For the first time, scientists have used human embryonic stem cells to predict the toxic effects of drugs and provide chemical clues to diagnosing disease.
Writing in the journal Stem Cells and Development, a team led by UW-Madison biologist Gabriela Cezar reports the use of all-purpose stem cells to elicit and identify the telltale chemical signals secreted by the cells when exposed to a drug known to cause autism.
The work is important because it is a critical first step toward fulfilling the promise of embryonic stem cells not only to screen drugs for safety but one day, possibly, to use the cells themselves as crucibles for making new drugs. What's more, the work shows that stem cells have an immediate clinical application as they generate chemicals, biomarkers, that can be used to predict the onset of disease, much like cholesterol or sugar in the blood can be used to forecast heart disease or diabetes.
"We're measuring active metabolites produced by the cells in response to an insult," explains Cezar, a UW-Madison professor of animal science. "These are de facto signatures of what is happening in response to a drug or a disease state."
In the new study, Cezar and her colleagues measured the response of undifferentiated stem cells as well as precursor neural cells to the drug valproate, which is known to cause autism in the offspring of a small percentage of users. The drug is used to treat epilepsy, bipolar disease and migraine headaches.
Cells exposed to the drug, according to the new study, secreted more of the small-molecule chemicals involved in development and in brain cell signaling than unexposed cells.
"Some of the chemicals we detected are critical for formation of the brain," Cezar explains. "It seems the drug may induce excess chemicals that alter neural development."
An increase in glutamate metabolism in cells exposed to valproate, for example, may be a critical clue to understanding what goes wrong in development to cause autism: "Excess glutamate kills neurons," says Cezar. "If you have higher levels during the formation of the brain, you may have fewer neurons of different types. In autism, there are areas of the brain where you have fewer neurons" than would occur under ordinary circumstances.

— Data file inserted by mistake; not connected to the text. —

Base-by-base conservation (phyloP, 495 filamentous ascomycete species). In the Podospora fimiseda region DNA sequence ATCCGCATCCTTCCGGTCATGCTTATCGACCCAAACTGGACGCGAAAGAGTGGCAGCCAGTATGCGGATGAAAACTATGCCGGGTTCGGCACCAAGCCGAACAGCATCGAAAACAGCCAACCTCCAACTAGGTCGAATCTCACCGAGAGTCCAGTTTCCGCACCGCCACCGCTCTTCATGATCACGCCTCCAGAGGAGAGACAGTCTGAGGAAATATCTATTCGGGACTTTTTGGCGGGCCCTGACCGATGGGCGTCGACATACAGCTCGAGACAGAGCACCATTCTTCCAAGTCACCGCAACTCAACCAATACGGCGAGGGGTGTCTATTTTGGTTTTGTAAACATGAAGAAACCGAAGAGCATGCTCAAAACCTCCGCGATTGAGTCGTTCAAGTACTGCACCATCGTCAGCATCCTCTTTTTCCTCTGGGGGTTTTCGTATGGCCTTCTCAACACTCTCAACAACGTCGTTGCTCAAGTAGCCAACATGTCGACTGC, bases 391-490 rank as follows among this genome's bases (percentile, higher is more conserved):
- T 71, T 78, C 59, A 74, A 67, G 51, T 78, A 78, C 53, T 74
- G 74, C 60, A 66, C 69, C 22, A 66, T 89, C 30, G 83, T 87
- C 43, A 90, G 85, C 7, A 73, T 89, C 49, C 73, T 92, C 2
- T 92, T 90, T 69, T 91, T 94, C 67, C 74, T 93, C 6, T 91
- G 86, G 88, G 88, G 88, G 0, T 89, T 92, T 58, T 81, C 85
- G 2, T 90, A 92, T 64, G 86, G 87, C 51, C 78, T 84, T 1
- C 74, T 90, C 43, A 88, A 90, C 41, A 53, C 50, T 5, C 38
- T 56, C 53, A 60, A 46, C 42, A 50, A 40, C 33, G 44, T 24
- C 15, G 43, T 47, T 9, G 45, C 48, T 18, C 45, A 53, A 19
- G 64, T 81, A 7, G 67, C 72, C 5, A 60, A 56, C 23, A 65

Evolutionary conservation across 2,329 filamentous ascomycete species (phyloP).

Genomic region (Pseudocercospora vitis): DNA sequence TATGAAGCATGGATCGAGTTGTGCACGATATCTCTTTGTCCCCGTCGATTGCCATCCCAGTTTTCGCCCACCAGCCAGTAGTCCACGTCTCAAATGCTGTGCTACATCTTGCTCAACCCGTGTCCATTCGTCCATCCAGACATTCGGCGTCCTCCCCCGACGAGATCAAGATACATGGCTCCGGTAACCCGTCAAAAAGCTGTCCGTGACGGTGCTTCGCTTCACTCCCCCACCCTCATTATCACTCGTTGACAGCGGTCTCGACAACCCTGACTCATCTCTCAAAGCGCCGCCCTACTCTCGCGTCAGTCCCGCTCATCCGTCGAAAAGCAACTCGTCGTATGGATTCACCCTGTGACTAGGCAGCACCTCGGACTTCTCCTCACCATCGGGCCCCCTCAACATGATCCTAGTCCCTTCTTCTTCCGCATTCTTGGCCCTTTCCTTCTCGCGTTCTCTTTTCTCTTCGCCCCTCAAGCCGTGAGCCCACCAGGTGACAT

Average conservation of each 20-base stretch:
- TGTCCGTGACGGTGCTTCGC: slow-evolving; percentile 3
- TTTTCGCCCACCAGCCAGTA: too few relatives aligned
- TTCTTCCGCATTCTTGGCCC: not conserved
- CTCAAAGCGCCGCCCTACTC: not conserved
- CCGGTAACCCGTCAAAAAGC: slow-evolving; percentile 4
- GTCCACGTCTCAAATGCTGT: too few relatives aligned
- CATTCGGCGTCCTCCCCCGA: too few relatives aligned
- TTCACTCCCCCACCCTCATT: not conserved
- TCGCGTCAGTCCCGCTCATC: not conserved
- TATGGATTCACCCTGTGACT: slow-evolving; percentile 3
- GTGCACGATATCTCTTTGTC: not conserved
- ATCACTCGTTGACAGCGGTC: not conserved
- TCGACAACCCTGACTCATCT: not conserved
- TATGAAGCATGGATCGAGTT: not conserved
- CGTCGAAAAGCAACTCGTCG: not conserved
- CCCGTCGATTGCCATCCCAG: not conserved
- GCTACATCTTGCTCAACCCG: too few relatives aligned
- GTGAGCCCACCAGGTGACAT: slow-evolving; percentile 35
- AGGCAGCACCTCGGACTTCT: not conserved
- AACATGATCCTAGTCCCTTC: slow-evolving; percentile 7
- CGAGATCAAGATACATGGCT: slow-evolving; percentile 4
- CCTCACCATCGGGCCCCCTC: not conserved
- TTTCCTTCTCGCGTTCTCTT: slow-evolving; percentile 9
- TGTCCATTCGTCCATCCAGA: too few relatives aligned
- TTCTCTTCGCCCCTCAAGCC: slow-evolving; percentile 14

"Autism is a condition that begins during pregnancy," notes Cezar. "In this study, we asked what could valproate tell us about autism given its known involvement in a small percentage of cases? How does it make brain development different?"
Cells of all kinds use so-called small-molecule chemicals as a way to communicate with other cells. Precise communication between cells is essential for normal development and the health of an organism. Such chemicals can be detected in blood, suggesting it may be possible to devise simple tests that can provide disease diagnosis before birth or shortly after.
"These are small molecules that are indicators of susceptibility to disease," says Cezar.
The work by Cezar and her colleagues, including noted central nervous system expert Fred Gage of the Salk Institute, opens a raft of possibilities for early disease diagnosis of developmental disorders. In short, the ability to tune in to the chemical chatter of stem cells may become a promising new window to helping scientists figure out, at the most fundamental level, what goes wrong to cause things such as birth defects and miscarriage.
In addition, the work shows how human embryonic stem cells and early precursor cells can be used to screen drugs for potentially harmful effects. Drug discovery and testing had been predicted to be one of the first technologies to emerge from embryonic stem cells.
In terms of drug discovery and screening, human cells offer an alternative to animal testing that may be more accurate and could help ferret out safety issues that animal models fail to identify.
The new study was supported in part by grants from the Draper Technology Innovation Fund and the UW-Madison Graduate School.
In addition to Cezar and Gage, authors of the new study include Jessica A. Quam, Alan M. Smith, Guilherme J.M. Rosa, and James F. Brown, all of UW-Madison; Marian S. Piekarczyk of the WiCell Research Institute; and Alysson R. Muotri of the Salk Institute.
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